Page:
Can You Pull Guard in Judo?


Brazilian jiu-jitsu BJJ training sparing on the tatami two fighters in guard position in training

Guard pulling is used often in Brazilian Jiu-Jitsu. Seeing as BJJ and Judo are similar, you’ve probably wondered: Can you pull guard in Judo?

Here’s what I know, having practiced Judo a bit:

In mainstream Judo (Kodokan), it is illegal to pull guard in competitions. However, in Kosen Judo, it is legal to pull guard.

To pull guard means to grip an opponent and then use your leg to pull them to the ground.

While this is cool in BJJ, pulling is not accepted in Judo, seeing as throws are the primary mechanism for getting opponents to the ground.

But, even when using BJJ for real-life self-defense, guard pulling is not very reliable. It’s safer to use it in BJJ competitions.

In this article, we’ll explore what guard pulling is, if it counts as a takedown, why it’s frowned upon, and similar themes around if it’s cool to pull guard in Judo.

Let the fun begin…

What is guard pulling?

Guard pulling is a technique in which a fighter uses their leg to control the other while having their back to the ground. It is an advantageous position because they unbalance their opponent and apply other techniques to control them, while the person being controlled struggles to regain their balance.

Guard pulling is a technique that’s often used in place of a direct takedown.

But it can also be done if your opponent tries a sweep and isn’t watching your legs closely enough. It’s great for defending oneself. But you don’t want to just hang out in guard, which is a newbie mistake.

Say an opponent is trying to execute a throw, and they’ve got you in their grip.

If you know how to pull guard, you can counter the throw and change who now has the dominant position. And, throw them instead, or you could pull them into a closed guard.

But, like most techniques, if the opponent is highly skilled, they could counter the pull. How? If their reflexes are sharp, they could preempt guard pulling, grab hold of your forward leg, and have you on your back before your leg touches their body.

Or, if you put your leg on the wrong side of his body (where he has an arm free), the opponent can easily reach for your leg and have you on the mat.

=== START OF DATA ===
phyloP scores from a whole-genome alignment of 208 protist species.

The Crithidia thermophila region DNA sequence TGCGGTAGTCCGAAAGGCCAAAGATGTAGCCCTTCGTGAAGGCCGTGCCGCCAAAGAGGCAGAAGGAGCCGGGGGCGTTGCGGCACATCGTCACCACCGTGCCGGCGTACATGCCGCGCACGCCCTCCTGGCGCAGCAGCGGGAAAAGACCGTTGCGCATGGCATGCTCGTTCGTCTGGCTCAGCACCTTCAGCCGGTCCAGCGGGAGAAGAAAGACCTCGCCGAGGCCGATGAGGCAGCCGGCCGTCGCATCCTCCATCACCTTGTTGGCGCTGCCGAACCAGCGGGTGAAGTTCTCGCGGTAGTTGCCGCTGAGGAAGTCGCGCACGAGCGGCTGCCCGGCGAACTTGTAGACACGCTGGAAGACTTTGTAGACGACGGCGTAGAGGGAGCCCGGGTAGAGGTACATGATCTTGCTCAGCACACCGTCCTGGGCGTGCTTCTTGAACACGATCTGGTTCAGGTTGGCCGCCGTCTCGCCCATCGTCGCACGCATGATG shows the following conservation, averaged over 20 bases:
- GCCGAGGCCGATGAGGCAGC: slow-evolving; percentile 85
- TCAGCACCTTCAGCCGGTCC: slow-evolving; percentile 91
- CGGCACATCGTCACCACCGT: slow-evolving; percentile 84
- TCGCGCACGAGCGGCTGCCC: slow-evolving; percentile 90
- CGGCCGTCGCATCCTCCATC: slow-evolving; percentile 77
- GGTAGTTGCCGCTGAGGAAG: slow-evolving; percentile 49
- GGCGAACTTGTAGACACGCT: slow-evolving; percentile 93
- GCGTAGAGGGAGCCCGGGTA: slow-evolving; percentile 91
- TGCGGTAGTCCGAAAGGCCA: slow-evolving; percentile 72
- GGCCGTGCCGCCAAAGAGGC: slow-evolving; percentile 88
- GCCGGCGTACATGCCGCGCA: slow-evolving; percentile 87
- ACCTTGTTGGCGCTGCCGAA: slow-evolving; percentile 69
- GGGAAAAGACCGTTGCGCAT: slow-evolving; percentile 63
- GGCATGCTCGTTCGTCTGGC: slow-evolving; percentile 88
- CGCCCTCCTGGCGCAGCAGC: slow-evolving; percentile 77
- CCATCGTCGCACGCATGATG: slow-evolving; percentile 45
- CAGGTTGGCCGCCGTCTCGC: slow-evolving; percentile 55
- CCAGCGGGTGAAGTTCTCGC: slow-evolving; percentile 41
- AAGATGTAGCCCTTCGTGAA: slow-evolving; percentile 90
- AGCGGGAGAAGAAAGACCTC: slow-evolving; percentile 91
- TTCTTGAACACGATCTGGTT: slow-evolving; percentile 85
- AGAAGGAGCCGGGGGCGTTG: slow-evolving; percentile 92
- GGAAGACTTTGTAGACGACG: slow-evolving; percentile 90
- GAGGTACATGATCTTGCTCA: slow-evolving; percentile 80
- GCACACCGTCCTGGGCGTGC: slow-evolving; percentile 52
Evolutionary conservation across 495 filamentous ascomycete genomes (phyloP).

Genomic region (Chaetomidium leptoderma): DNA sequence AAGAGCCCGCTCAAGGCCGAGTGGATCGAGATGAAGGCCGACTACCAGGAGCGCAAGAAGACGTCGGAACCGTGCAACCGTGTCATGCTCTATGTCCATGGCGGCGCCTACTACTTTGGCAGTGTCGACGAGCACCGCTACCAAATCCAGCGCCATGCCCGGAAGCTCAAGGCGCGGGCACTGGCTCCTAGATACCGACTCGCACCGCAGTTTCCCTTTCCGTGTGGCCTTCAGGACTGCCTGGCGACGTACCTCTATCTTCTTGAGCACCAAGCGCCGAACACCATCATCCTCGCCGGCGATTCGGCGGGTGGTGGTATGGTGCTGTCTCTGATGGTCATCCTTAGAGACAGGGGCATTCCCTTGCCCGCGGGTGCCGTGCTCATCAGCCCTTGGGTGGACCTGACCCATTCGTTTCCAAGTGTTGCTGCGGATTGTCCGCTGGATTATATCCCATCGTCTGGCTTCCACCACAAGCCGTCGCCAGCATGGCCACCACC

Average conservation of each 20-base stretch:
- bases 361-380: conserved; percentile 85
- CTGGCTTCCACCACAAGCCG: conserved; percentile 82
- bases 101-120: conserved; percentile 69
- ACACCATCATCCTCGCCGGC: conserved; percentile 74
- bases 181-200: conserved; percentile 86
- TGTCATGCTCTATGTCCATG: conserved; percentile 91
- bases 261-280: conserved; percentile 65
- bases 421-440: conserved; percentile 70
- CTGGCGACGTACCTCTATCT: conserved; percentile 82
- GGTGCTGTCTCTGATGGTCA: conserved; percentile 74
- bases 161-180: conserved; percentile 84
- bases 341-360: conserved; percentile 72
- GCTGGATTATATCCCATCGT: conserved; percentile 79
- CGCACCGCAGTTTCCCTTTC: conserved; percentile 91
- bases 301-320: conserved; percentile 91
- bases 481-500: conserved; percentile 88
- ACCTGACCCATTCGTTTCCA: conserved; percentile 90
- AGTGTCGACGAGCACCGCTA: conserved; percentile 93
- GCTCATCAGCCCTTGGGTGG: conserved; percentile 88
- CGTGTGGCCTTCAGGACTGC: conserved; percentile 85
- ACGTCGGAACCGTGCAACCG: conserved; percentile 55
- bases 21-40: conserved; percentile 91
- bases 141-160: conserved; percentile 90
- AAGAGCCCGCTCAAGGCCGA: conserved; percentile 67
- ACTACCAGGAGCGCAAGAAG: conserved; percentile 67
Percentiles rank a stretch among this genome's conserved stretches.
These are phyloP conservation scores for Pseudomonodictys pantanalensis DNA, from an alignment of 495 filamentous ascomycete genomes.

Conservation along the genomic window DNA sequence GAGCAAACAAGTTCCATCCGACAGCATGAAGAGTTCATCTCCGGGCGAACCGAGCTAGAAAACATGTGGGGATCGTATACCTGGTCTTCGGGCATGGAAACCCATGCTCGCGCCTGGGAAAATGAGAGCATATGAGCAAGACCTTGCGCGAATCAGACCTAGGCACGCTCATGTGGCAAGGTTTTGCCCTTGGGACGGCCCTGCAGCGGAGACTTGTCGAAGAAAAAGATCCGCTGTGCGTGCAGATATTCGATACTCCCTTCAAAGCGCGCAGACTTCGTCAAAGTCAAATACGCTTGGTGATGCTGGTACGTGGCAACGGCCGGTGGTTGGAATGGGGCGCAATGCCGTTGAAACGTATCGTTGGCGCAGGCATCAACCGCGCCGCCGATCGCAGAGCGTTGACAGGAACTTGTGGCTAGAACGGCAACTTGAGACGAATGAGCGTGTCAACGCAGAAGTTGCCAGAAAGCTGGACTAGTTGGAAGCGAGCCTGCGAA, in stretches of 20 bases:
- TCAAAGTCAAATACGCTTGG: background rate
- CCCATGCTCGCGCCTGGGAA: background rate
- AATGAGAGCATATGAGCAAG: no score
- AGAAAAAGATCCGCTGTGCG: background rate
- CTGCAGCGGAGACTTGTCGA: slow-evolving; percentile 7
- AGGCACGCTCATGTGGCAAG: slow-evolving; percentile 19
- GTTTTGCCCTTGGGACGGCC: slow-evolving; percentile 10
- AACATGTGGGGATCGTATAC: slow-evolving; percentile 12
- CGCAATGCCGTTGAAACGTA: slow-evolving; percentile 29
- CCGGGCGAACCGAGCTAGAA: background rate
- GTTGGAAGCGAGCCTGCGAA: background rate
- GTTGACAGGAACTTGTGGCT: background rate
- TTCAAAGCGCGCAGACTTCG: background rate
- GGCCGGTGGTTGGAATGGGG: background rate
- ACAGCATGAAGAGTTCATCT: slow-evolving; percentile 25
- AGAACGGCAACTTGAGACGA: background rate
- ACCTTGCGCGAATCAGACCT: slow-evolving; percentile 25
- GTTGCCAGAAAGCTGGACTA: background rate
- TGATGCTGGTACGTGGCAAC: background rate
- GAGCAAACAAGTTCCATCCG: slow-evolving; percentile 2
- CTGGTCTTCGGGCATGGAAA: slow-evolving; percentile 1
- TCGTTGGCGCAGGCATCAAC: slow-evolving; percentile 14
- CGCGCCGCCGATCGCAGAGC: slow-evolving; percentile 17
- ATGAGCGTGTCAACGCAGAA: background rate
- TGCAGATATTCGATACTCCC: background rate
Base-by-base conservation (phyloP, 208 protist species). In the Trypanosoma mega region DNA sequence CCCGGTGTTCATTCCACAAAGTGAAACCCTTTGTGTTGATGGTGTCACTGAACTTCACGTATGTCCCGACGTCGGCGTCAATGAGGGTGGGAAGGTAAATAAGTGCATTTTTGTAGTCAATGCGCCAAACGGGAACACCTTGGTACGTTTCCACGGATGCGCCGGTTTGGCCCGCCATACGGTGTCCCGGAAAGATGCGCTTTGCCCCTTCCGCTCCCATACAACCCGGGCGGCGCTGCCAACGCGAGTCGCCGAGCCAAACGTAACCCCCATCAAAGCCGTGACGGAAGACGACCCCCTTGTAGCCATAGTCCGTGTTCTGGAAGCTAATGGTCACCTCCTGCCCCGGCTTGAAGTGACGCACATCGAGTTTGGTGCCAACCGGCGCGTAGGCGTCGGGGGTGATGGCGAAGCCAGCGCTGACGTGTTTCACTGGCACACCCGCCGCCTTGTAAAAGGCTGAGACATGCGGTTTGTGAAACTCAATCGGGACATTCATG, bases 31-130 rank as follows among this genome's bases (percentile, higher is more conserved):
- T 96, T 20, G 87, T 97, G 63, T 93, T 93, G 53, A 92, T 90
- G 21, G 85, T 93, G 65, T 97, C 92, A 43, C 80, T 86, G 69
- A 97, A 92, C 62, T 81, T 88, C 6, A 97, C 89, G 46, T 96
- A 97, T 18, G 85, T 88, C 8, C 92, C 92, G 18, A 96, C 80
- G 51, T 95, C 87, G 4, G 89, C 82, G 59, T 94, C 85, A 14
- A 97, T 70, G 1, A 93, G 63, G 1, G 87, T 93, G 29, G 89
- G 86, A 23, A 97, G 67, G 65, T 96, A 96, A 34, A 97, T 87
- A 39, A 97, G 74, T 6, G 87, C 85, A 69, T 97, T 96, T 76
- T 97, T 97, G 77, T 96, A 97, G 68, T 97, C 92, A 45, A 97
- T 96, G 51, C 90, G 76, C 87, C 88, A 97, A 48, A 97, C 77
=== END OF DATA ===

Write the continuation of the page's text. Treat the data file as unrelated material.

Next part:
Now, there are several ways to execute guard pulling. Let’s check out one of them.

Say you and the opponent have gripped each other’s gi in the classic collar and grip hold. To pull guard, you quickly raise your leg that’s on the side of his arm that’s not free, place it on his hip, on the same side, pull him close, as you fall back gracefully.

Why would you use the leg on the side of the arm that’s not free?

If you used the other leg, they could grab it and sweep you off of your feet, and you’d be the one in a defensive position!

The technique is executed in a fluid and swift manner to prevent the opponent from guessing your next move, so they can’t preempt and prevent it.

Does pulling guard count as a takedown in Judo?

Pulling guard is not regarded as a valid takedown in Judo. It is actually illegal because takedowns in Judo are executed through valid throws. Pulling or dragging an opponent to the mat is not a throw. It is not only unacceptable, but it would also most likely lead to penalties.

On the other hand, pulling guard is a perfectly legit takedown in BJJ.

Now, while there are tons of similarities between both grappling arts, after all, they have a common ancestry. There are also key differences. There are tons of effective throws Judokas use to execute takedowns. Pulling guard is not one of them.

Consider that being on your back or side in Judo is a fast ticket to losing.

And, being on one’s back is integral to pulling guard! So, it’s not a technique you want to employ. It’s considered passive.

Only legal throws that actually get an opponent on his back or side count as takedowns in Judo.

What techniques from BJJ can be applied in Judo?

Both BJJ and Judo are an offspring of traditional Japanese Jiu-jitsu. Therefore, both arts share similar techniques. The implication is that most BJJ techniques can be applied in Judo apart from some that are banned in Judo, such as the double-leg takedown and the Kani Basami.

Judo is better at Tachi Waza (the standing techniques), and one could argue, even at takedowns.

So, I’d argue that BJJ’s ground techniques, employed at a fast pace, are techniques that could help a Judoka improve their game. After all, BJJers excel at the ground game (it’s just that they usually take their time).

The following are a few BJJ techniques that can be applied in Judo:

  • Side Control Shrimp Escape
  • Bridge and Roll
  • Scissors Sweep
  • Rear naked choke
  • Arm-Bar from Guard
  • Passing the guard